I grew up in an ex-mining town, surrounded by ex-mining villages. At one point in my teenage years, I can distinctly remember wondering why people continued to live in such places once the reason for its existence had gone?
Now I’m an adult, of course I realise the many and varied economic, social, and emotional reasons. But still, the question remains: why do people live in places that don’t support a flourishing life?
One of the reasons that politicians are turning up the anti-immigration at the moment is because they’re well-aware of the stress that our planet is under. As this article points out, even if we reach net zero by 2050, the amount of carbon in the atmosphere means that some places are going to be uninhabitable.
That’s going to lead not only to international migration, but internal migration. We need to be preparing for that, not just logistically, but in terms of winning hearts and minds.
In 2022, climate change and climate-related disasters led nearly 33 million people to flee their homes and accounted for over half of all new numbers of people displaced within their countries, according to data from the United Nations’ High Commissioner for Refugees and the Internal Displacement Monitoring Centre. This amount will surely increase over the next few decades.
Outside the United States and Canada, the World Bank predicts that climate change will compel as many as 216 million people to move elsewhere in their countries by 2050; other reports suggest that more than one billion people will become refugees because of the impacts of a warming planet on developing countries, which may exacerbate or even precipitate civil wars and interstate armed conflict.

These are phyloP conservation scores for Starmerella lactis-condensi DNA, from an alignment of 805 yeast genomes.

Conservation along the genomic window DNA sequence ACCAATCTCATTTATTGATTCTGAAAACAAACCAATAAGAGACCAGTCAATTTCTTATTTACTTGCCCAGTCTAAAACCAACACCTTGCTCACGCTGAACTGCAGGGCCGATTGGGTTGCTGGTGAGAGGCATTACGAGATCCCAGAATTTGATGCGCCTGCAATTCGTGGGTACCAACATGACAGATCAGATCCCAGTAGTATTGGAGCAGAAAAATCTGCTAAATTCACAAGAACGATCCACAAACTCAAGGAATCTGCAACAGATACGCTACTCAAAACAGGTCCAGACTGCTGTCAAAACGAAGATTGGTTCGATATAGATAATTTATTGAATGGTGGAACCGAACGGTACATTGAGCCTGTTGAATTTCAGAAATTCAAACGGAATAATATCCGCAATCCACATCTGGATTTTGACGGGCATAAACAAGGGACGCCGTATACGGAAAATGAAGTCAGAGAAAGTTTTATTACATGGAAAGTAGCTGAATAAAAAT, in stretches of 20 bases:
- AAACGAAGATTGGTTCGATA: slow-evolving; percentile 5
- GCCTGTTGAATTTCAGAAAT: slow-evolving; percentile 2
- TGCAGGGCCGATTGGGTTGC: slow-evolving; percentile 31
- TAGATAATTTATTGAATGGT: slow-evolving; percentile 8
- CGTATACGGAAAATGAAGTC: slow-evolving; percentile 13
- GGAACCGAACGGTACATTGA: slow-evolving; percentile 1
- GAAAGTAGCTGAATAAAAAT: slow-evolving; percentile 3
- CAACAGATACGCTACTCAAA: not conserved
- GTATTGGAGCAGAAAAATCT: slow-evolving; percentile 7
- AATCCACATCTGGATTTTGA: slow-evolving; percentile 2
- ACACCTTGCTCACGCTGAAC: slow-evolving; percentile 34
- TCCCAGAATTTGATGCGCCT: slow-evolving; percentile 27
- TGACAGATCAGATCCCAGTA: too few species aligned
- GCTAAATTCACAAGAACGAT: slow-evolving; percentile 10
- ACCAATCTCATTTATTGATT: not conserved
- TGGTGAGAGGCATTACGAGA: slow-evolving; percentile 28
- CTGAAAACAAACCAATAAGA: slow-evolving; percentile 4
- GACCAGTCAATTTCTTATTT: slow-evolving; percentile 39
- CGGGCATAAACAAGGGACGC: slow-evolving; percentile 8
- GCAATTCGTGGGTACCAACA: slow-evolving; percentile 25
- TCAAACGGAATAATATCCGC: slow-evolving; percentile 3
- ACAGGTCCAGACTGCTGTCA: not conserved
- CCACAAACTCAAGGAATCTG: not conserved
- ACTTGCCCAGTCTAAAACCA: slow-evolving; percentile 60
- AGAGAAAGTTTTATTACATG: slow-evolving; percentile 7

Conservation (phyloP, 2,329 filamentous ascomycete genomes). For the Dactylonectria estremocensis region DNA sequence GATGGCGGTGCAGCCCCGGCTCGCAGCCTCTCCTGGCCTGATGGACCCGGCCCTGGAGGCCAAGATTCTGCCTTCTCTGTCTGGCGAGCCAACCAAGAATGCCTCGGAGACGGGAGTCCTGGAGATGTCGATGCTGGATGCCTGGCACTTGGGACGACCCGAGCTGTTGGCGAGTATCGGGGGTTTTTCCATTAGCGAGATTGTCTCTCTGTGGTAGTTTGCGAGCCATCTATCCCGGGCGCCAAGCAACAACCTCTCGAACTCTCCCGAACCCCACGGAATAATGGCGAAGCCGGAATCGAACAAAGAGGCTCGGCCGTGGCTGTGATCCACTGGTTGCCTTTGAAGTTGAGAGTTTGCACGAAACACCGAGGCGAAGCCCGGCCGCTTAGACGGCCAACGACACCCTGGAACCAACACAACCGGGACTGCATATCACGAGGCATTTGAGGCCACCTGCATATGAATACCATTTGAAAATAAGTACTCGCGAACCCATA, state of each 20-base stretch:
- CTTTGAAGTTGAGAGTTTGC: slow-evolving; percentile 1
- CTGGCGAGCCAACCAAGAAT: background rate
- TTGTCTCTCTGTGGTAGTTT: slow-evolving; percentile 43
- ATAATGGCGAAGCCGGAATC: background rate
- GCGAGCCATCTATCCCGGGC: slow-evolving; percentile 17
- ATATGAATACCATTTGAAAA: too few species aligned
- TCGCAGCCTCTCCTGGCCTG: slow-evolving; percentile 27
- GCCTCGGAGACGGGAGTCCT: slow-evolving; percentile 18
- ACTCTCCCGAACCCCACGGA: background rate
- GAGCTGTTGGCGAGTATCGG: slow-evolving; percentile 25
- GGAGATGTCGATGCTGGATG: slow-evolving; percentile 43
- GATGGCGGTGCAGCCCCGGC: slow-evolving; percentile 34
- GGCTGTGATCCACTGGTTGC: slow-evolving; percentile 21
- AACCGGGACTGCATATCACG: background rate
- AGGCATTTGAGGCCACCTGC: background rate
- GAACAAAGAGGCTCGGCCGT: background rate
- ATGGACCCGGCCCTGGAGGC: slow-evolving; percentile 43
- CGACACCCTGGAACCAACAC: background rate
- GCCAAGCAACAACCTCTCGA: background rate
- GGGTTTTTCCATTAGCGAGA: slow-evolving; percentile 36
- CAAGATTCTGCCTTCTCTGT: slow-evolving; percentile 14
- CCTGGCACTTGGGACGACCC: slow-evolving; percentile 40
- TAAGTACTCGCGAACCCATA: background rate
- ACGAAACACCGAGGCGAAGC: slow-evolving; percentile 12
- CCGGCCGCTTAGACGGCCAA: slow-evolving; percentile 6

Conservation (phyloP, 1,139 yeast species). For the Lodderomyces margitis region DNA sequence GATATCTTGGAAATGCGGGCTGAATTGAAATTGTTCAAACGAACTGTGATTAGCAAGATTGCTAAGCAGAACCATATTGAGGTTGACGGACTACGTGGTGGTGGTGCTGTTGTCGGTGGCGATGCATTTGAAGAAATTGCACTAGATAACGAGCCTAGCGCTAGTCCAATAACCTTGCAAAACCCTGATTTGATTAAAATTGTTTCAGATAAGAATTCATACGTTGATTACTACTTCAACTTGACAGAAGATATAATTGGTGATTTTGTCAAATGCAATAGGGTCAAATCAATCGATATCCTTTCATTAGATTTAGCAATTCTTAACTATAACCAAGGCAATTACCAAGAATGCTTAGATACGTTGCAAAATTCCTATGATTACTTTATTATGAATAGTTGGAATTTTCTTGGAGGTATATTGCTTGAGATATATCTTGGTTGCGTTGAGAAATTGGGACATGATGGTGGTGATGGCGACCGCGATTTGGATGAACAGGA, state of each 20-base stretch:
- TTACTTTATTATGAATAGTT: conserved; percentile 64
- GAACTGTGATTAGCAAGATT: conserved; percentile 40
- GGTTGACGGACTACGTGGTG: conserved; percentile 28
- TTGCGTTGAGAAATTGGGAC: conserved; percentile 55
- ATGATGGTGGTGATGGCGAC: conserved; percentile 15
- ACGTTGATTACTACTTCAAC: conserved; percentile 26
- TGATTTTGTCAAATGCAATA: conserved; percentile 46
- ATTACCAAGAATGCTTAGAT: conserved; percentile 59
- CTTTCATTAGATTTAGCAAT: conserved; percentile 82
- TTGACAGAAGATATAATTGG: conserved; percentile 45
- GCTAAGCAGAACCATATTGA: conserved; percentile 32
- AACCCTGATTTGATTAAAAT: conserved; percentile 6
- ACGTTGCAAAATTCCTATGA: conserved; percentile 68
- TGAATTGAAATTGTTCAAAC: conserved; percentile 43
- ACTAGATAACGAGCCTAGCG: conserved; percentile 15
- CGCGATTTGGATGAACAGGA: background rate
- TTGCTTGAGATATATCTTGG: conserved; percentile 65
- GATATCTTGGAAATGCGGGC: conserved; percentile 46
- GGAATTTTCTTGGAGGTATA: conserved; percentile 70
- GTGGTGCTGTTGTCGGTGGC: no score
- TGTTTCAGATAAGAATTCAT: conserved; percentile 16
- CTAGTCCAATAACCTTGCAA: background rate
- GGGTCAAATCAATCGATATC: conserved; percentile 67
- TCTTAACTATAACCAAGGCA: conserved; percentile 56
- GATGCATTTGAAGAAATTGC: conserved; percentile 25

The extraordinary pressure that continued international and domestic climate migration will impose upon state resources and social goods like schools, hospitals and housing is difficult to fathom. Over the past year, city and state governments in the U.S. have feuded over the distribution of migrants stemming from the Southern border, with New York Mayor Eric Adams declaring that the current migration wave will “destroy” the city.
The stark fact is that the amount of carbon dioxide already amassed in the atmosphere all but assures that certain zones will become uninhabitable by the end of the century, regardless of whether global greenhouse gas emissions reach net zero by 2050. If factories cannot operate at full capacity due to life-threatening climate conditions, periodic grid failures and difficult-to-replace labor shortages over the next two decades — and these challenges reverberate throughout their surrounding economies — the output of the renewables sector will falter and stall projects to decarbonize businesses, government agencies and households.